Imagine the stories that we missed when foreign bureaus in Afghanistan did not hire local females because it caused too many problems with their Afghani male staff; or the voices left silent because, as one IWMF fellow has stated, sometimes it takes going through six men to be able to speak to one woman.

In many countries, a male journalist speaking to females is simply impossible.  Yesterday, Andrea Bruce told us about the image that she felt had the most impact.  It as an image of a baby who died of hypothermia.  She had access to that scene because she is a woman.

However, it is not easy being a woman in the news media today.  And the more you know about the peril they face to simply do their job, the more one must admire and honor them.

The IWMF programs are specifically designed to address many of the challenges that they face.  Recently, we have focused on providing opportunities to obtain bylines by organizing reporting trips in the Great Lakes region of Africa and Central America, with a specific focus on ensuring diverse reporting in regions where the mainstream coverage is limited and often focused on the negative.  We are one of few organizations that provides grants to female journalists to allow them to cover the stories they want, to address the situations where opportunities have been denied. 

There is one barrier, however, that inhibits women journalists more than any other.  In the era of #MeToo, I would be remiss not to mention the invasive impact of sexual and online harassment on the ability of all of us to achieve balanced and free journalism.  Two-thirds of women journalists worldwide have been victims of harassment, according to our research.  And an astounding 60 percent experience these attacks in their place of work.  Who would have thought that a female journalist is in greater peril at the hands of her colleagues and supervisors than she is in the field?

But the online world is where journalists experience most threats, and attacks, and intimidation today.  According to IWMF research that will be published later this summer, 90 percent of respondents to our survey believe that online harassment is on the rise.  Female respondents believe that their gender is the leading contributor.  These experiences have a profound and long-lasting effect on journalists.  At least a third of respondents to our survey have symptoms similar to those of PTSD due to online harassment.  The effects also run deep in the heart of the industry.  Thirty percent of respondents report practicing some form of self-censorship and 29 percent have contemplated leaving the profession altogether.  Attacks against female journalists are personal.  They are often violent in tone and misogynistic.  And they are driving people out of the profession, which should worry all of us.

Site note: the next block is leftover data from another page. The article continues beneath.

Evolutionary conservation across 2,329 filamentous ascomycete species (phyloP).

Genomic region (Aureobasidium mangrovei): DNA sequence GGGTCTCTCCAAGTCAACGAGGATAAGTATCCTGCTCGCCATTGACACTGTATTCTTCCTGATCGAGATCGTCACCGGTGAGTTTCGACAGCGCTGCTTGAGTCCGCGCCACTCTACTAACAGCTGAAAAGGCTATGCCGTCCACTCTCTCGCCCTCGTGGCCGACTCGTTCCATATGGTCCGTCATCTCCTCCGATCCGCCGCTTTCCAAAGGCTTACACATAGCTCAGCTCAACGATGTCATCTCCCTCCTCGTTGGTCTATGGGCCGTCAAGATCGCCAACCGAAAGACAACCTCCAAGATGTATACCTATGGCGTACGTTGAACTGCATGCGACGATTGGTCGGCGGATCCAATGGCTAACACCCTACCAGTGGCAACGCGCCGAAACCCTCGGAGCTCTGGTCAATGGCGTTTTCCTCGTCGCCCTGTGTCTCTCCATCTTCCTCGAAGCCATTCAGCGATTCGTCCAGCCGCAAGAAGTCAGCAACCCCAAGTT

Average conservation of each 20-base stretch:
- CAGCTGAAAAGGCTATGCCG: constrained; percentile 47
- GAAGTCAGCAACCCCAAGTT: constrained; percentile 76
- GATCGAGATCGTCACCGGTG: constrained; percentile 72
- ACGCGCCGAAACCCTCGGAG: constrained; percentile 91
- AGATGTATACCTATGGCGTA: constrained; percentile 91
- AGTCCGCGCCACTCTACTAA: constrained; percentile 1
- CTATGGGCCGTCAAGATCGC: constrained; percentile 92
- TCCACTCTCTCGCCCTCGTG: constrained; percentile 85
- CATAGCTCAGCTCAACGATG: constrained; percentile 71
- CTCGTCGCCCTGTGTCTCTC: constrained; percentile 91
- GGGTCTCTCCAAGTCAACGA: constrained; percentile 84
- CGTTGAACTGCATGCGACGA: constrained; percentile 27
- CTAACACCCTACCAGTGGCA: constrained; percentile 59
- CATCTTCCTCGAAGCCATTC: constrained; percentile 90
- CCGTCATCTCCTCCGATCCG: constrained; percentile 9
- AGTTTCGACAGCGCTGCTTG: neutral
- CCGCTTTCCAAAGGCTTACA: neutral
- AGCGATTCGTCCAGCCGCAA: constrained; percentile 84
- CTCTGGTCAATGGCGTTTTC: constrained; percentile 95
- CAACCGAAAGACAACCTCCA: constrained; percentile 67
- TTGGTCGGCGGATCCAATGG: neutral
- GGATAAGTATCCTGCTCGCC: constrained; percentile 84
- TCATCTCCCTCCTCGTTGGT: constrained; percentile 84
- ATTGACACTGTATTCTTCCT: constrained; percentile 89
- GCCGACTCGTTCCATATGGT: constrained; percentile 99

As I accept the 2018 Atlantic Council Freedom Award on behalf of the International Women’s Media Foundation, I challenge each of you to help change the status quo.  This is a room full of leaders and influencers.  If each of you simply asks whether you’re received balanced information by noticing the gender of your newsfeed and choosing to click on articles written by women, commenting to media outlets when you see a lack of diversity, and standing up for those you see being harassed online and in person, you will be part of the solution.  As our friend and benefactor Howard Buffett has said, if there are people out there trying to shut women journalists up, let’s make it hard for them.  Thank you.  (Applause.)

(END)